Governor learns future of Nordic Heritage Museum

Governor Christine Gregoire toured The Nordic Heritage Museum this afternoon and learned its plans for the future. “On the eve of Leif Erikson day, welcome,” said the museum’s executive director Eric Nelson as the governor walked through the front doors of the old schoolhouse on NW 67th St.

She toured the building that has housed the museum for 25 years, and shook hands with members of the board, volunteers and politicians. She greeted retired state representative Helen Sommers, pictured above, who represented the 36th district for decades.

Facing tough economic times, the governor told the group that she believes that as a community we’ll come out stronger on the other side of the downturn. She cited a Finnish word, “sisu,” which translates to “tenacious courage,” she said. “That’s what I think this is all about. You are determined to move forward. This is a great building. It will be missed. There’s no question about that.” And with that she moved on to see the plans for the future.

Governor Gregoire and a small group gathered at the museum’s capital campaign office on Market Street near the future site of the museum. Architect Richard Franko showed off the vision of the new building which will hopefully become an international destination for Nordic culture. He highlighted the “green” aspects, and he said they plan to have the building certified LEED silver, although they’ll go as high as they can. They hope to break ground in 2012 and be open two years later. At the end of the tour the governor proclaimed, “Today was a fun day. Not every day is fun!”

Geeky Swedes

The founders of My Ballard

8 thoughts to “Governor learns future of Nordic Heritage Museum”

  1. Former Rep. Helen Sommers, whom I have the honor of succeeding in the Legislature, served our community in the state House of Representatives for 36 years.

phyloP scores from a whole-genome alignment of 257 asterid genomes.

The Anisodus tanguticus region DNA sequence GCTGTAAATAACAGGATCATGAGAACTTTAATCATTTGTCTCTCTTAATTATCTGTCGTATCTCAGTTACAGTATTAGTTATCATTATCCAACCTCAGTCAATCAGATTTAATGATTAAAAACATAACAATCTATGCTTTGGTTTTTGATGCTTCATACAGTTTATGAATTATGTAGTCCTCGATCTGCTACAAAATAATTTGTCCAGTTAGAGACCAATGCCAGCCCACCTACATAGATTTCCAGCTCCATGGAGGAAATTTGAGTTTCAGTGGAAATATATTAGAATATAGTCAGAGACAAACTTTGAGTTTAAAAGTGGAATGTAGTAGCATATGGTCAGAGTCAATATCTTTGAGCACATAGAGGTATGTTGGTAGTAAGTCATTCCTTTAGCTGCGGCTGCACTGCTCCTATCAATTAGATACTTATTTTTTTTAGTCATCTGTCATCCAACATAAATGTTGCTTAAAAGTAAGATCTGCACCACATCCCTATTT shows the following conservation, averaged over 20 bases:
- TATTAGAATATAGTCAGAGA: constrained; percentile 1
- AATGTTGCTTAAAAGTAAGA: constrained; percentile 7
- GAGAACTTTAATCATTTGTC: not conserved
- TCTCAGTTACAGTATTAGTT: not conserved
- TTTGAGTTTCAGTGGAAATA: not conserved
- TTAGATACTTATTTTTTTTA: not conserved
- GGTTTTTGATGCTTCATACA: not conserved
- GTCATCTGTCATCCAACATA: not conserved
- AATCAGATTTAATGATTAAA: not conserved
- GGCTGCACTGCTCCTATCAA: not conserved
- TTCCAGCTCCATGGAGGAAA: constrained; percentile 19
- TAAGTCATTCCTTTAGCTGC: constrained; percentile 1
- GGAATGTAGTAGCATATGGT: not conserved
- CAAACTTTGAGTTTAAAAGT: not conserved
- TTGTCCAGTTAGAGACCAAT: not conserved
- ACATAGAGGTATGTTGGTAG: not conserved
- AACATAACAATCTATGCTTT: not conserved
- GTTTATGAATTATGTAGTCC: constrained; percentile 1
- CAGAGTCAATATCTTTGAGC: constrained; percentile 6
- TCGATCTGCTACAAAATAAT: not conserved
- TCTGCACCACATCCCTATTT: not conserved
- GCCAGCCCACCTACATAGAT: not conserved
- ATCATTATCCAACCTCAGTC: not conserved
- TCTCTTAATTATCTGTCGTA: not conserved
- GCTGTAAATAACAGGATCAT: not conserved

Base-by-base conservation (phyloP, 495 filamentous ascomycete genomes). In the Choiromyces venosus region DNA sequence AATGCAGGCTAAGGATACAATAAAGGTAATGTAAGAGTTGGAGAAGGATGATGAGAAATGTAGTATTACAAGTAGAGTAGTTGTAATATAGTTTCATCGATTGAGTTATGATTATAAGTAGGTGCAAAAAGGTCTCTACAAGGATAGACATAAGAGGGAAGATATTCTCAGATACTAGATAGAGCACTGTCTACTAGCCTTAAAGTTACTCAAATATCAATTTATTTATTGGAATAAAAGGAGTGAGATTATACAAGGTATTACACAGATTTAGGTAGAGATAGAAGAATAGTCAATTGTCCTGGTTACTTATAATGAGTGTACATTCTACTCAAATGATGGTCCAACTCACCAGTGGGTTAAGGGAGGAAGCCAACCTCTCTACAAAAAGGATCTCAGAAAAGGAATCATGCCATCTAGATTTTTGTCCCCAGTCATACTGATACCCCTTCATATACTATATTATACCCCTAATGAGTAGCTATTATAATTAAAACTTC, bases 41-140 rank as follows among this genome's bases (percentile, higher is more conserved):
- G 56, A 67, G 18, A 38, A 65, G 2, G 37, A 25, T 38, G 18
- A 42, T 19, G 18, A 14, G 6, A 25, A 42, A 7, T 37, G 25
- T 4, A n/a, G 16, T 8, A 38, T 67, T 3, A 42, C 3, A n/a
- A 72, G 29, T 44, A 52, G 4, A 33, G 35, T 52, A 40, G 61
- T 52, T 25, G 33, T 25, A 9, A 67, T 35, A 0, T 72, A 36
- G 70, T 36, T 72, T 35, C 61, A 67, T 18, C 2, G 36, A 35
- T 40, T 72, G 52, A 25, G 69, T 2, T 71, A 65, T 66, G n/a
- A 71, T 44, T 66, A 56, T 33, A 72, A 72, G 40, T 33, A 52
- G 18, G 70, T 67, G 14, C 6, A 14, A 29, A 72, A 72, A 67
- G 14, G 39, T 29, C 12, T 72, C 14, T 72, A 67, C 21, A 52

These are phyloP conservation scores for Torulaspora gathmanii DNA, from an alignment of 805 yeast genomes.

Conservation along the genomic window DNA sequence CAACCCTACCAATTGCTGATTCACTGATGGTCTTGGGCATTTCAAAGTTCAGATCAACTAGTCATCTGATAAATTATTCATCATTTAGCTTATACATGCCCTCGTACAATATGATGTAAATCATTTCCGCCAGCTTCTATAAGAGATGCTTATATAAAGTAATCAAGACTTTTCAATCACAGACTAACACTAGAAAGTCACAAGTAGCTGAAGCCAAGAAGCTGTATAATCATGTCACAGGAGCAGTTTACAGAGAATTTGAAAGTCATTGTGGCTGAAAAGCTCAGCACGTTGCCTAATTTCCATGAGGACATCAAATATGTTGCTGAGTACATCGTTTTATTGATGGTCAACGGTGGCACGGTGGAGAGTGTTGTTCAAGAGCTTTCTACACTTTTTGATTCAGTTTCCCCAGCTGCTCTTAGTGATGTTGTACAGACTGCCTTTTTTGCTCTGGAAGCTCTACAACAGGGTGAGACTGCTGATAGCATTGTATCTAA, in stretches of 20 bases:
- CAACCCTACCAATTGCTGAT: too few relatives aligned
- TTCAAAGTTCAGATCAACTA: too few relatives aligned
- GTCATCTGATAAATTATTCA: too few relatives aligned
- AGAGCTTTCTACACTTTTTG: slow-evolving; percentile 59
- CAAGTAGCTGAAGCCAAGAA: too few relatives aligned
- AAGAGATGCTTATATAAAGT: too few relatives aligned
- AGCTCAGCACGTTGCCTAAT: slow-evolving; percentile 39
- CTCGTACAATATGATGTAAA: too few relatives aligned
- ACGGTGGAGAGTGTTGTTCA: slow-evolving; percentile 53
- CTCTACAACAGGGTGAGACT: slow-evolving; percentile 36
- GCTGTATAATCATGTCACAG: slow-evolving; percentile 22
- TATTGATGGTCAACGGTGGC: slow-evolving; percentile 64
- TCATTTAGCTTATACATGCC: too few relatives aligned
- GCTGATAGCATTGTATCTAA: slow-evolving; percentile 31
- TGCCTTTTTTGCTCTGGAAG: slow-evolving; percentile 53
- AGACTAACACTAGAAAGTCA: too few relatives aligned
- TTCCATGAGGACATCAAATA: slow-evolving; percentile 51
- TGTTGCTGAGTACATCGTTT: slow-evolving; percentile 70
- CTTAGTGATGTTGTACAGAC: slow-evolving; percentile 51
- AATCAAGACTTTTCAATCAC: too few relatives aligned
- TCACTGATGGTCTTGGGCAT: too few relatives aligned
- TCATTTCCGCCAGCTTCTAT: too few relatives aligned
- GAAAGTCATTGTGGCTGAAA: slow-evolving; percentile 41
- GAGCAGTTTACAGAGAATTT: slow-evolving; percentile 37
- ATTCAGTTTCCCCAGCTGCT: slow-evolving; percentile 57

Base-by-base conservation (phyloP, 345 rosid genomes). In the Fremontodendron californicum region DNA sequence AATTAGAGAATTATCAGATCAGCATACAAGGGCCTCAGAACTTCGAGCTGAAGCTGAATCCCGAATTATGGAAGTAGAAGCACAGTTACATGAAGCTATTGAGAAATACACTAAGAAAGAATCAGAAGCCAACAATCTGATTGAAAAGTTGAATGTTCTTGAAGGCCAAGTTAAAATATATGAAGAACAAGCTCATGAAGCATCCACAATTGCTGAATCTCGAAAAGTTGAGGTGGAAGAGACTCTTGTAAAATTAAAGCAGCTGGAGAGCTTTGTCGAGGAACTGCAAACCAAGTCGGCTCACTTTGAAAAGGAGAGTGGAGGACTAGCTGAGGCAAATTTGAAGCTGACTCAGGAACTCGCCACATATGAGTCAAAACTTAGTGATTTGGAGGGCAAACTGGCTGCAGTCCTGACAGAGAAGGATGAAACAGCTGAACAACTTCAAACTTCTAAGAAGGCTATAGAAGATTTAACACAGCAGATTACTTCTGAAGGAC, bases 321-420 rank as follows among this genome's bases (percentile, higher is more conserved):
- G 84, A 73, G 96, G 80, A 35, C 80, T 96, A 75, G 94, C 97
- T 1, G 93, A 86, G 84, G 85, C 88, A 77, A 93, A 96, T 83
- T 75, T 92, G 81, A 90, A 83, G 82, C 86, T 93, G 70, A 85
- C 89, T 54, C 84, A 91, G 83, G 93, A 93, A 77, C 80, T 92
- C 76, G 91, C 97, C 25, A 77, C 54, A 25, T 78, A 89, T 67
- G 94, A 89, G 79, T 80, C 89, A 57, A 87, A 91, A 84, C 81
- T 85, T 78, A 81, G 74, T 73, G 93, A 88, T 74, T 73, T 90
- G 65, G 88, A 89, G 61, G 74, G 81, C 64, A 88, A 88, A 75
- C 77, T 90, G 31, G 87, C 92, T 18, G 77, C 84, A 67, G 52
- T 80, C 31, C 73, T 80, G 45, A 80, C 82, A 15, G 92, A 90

It was a really wonderful celebration and we're so excited by the opportunities and possibilities of the new Nordic Heritage Museum envisioned by their capital campaign.

  2. Dino Rossi would have been awesome to see in Ballard, and probably wouldn't have used Finnish words to fake interest in what is a really cool project.

    DINO TRY AGAIN!!! Beat this money-wasting, opportunity-squandering, no-good governor gregoire!

  3. I think the new spot is approx 28th NW & Market — the FenPro building/property (across from Firehouse Coffee).

    Any new news about what will happen to the old location–The school district property? I live nearby, so I hope that it is converted into something neat–like the Good Shepherd building at 50th and Meridian or Phinney Neighborhood Center. Those buildings host a school, class rooms for a variety of classes (art, music, dance, etc.) and a few businesses. The traffic impacts are a downside, but it would be fantastic to bring something like that to the community.

    I do hope that they will be able to maintain/save Webster Park. Even if they tear down the building and plat out the property into lots for single-home development, that park and the blacktop area is great.

  4. Seattle Parks bought the Webster playground area already, so that part is safe. The rest the district still owns.

    If we as a community want that building to be something PNA, Crown Hill Center, U-heights like, we need to get started on that process now. I might know a thing or two about how to get that done. How do you want to organize?

  5. I agree that Dino would be awesome to see from an entertainment perspective as all his scandals would blow up and give us a good Blogoyovtchesque freak show of corruption and incompetence, but I prefer to have a competent governor who will actually work for the good of the people.

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